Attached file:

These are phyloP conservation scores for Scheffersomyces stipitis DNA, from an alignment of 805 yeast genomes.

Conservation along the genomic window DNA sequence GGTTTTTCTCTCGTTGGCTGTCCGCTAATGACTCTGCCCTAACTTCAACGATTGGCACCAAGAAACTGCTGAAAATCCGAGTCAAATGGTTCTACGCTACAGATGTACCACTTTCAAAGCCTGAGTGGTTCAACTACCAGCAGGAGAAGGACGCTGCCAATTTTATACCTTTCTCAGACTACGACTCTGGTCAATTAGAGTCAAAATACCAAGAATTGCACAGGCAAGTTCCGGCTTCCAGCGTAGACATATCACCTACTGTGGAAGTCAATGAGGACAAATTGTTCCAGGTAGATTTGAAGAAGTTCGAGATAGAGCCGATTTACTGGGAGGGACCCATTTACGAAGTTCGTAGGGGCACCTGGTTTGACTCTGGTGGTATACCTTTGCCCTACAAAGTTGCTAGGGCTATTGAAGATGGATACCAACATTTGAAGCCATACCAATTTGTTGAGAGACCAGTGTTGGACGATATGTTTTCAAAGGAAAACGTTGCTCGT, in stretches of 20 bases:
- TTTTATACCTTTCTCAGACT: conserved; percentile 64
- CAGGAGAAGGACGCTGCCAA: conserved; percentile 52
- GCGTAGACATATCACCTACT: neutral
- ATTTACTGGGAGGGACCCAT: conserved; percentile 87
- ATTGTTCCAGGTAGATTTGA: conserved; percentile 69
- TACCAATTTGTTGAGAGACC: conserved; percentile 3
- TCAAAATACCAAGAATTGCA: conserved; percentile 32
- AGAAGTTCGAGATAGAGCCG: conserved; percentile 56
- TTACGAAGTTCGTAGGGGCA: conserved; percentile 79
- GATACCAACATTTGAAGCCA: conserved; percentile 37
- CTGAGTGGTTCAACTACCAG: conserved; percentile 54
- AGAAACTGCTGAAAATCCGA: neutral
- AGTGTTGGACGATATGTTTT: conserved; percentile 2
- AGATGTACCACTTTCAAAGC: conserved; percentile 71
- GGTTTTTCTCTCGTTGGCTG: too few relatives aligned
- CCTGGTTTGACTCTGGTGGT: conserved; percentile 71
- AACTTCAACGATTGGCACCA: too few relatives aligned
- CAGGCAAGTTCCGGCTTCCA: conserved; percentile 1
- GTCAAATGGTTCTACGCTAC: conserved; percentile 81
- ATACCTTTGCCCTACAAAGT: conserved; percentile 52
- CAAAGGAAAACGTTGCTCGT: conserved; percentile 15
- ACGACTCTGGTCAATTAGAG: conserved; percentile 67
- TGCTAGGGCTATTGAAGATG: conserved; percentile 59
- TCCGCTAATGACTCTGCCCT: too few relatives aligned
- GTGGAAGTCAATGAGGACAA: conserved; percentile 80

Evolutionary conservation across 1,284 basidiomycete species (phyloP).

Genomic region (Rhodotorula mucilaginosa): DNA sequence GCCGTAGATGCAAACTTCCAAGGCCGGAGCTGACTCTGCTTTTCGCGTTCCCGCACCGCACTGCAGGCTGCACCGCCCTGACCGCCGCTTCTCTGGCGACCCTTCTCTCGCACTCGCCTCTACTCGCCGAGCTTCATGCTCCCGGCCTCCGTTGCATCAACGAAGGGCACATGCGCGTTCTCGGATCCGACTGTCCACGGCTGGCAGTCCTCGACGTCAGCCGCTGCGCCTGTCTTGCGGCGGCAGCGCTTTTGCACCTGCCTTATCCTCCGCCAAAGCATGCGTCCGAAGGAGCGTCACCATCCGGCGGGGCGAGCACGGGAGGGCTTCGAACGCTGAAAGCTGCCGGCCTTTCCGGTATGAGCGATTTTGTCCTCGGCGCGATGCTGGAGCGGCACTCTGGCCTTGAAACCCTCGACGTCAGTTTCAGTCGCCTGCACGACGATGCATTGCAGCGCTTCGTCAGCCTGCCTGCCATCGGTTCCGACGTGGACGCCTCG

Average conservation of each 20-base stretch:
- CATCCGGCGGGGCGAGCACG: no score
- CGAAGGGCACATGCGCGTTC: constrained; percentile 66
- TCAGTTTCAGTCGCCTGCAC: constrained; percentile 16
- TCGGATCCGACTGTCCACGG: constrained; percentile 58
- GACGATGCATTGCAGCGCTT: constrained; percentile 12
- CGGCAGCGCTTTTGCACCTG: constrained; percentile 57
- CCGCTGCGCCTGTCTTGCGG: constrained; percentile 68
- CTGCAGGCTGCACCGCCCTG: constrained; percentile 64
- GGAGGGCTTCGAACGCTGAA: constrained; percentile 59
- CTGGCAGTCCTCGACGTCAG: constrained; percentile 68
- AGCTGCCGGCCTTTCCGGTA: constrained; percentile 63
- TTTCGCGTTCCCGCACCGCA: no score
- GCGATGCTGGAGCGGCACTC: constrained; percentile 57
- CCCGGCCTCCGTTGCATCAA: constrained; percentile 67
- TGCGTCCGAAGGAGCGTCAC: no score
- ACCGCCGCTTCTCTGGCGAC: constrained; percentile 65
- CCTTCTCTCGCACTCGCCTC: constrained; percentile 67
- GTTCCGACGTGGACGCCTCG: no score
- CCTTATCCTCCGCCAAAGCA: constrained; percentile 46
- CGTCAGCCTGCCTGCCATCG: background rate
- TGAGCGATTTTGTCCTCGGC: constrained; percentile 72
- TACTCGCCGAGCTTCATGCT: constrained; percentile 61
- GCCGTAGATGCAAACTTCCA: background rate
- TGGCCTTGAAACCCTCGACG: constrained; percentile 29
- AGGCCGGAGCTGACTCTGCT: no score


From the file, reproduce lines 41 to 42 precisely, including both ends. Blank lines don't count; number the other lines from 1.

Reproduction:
- AGCTGCCGGCCTTTCCGGTA: constrained; percentile 63
- TTTCGCGTTCCCGCACCGCA: no score